Technical SEO: 15 Critical Areas That Impact Performance
The technical aspects of search engine optimization can seem mysterious, especially for content marketers. But it doesn’t have to be that way. The 15 areas below cover the major areas.
15 Technical SEO Areas
Page templates and modules. Templates merge content management and technical architecture. Templates typically require developers to modify. But templates allow non-technical users to manage the content. Make sure that heading hierarchies are being followed optimally so that there’s only one H1 heading, and that lesser headings are used appropriately. Also, each template should have the ability to include descriptive text. You might not use it on every page right away, but the ability needs to be baked into the templates and modules that make up your site.
Templates merge content management and technical architecture.
Marketing access to optimization. When content can only be updated by a development team, you’ll have a bottleneck as to how quickly it can be optimized. Ensure that marketing and other non-technical personnel can alter title tags, meta descriptions, H1 headings, canonical tags, and URLs.
Crawlability. Search engine crawlers need to access the text on all pages that drive natural search traffic. The navigation and store finder are two good places to look. Are all of the links coded with an anchor tag bound to anchor text? If the site serves multiple languages and countries, is country and language preference handled optimally for SEO with unique URLs, or is it done by cookie or persistent geolocation? Lastly, make sure that the robots.txt file and meta robots tags block only crawling and indexing where needed.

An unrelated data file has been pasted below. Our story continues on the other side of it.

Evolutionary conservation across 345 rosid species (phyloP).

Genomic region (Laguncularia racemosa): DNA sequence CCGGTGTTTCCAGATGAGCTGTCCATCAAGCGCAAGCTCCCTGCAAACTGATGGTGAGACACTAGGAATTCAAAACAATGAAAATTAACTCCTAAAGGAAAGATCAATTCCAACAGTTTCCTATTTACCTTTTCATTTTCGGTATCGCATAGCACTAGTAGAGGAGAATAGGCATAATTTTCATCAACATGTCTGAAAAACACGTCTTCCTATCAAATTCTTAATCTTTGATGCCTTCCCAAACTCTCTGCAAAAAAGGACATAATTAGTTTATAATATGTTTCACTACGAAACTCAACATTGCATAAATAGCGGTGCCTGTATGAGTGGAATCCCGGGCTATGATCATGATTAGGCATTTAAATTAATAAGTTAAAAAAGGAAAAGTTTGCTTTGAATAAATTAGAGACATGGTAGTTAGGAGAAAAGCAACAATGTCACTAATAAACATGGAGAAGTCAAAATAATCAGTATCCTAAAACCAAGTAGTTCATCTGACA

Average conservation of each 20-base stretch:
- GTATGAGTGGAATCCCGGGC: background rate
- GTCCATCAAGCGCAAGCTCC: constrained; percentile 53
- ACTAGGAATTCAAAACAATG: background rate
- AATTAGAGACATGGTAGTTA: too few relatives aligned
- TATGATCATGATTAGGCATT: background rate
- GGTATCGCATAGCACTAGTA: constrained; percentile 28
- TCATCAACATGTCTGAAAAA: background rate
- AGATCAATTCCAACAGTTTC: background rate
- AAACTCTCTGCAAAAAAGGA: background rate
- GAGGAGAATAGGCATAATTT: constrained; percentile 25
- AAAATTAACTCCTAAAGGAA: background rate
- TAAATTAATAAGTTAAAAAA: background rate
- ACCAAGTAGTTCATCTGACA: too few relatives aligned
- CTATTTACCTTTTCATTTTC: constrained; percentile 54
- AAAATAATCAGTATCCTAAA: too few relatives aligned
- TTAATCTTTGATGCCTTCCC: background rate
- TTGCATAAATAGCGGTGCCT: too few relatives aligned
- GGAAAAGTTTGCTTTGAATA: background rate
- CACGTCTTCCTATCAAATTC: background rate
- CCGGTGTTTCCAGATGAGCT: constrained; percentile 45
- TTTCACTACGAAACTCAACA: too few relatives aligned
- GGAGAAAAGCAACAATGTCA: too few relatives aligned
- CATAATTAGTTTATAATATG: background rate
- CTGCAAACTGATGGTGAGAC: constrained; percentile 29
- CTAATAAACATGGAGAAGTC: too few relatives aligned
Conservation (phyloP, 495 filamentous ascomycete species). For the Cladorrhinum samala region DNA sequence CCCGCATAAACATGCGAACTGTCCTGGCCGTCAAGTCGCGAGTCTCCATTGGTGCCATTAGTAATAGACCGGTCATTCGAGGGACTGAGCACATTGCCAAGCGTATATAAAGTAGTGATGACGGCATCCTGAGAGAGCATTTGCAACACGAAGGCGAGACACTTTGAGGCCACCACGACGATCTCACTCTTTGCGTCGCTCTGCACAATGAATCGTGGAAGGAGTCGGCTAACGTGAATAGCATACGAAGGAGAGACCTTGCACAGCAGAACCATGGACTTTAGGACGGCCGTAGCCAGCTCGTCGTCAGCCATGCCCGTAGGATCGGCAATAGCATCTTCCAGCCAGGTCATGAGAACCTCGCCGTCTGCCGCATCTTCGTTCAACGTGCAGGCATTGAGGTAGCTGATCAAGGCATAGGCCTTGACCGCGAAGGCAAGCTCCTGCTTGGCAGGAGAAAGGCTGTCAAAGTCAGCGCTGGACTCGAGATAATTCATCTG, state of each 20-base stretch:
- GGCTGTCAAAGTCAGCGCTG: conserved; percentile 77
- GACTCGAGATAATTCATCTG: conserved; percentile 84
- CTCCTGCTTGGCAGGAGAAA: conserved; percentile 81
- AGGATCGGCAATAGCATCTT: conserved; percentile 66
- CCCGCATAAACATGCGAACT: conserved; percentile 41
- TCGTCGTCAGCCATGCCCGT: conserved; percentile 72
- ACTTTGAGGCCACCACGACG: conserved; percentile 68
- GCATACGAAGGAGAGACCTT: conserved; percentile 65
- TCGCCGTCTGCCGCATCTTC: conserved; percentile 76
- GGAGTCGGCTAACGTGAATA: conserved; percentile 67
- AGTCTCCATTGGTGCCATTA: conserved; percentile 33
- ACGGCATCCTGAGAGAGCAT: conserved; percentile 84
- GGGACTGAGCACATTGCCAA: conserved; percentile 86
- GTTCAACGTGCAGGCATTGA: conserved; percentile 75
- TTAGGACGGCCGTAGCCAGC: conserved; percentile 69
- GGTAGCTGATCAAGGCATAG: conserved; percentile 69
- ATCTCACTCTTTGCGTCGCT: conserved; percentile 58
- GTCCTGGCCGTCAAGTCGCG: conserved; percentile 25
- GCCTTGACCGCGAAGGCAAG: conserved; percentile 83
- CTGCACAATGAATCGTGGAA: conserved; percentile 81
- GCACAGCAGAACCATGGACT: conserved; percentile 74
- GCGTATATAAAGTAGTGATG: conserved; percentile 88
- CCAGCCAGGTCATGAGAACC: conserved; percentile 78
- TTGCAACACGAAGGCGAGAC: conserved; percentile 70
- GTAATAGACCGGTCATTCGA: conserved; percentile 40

Prerendering. When content is rendered on the client-side, as with AJAX or Angular, make sure you have a pre-rendering service in place to serve completely loaded pages to the search engines. If your site still uses the hash-bang paradigm — which shows up as #! symbols in URLs — work out a transition to prerendering or another technology with your development team.
Indexation size. The goal is to right-size your site’s indexation in the search engines. Look at the ratio of performing vs. nonperforming pages and determine where the dead weight is that’s not driving traffic or revenue to your site. Do those need to be optimized, or do they need to be removed from the index? Make sure you have a clean XML sitemap to demonstrate which content you want to have indexed. Look for pockets of old content and old subdomains in Google’s and Bing’s indexes.
Duplicate content. Are basic duplication instances like protocol, subdomain, case, and trailing slash controlled with 301 redirects? Are accurate canonical tags installed across the site, especially on duplicate product SKU URLs and the sorting function URLs on your browse grid pages? In addition, pagination indexation on blogs should be controlled with rel=prev and rel=next tags, and language- and location-specific duplicate content should be controlled with hreflang and meta language tags.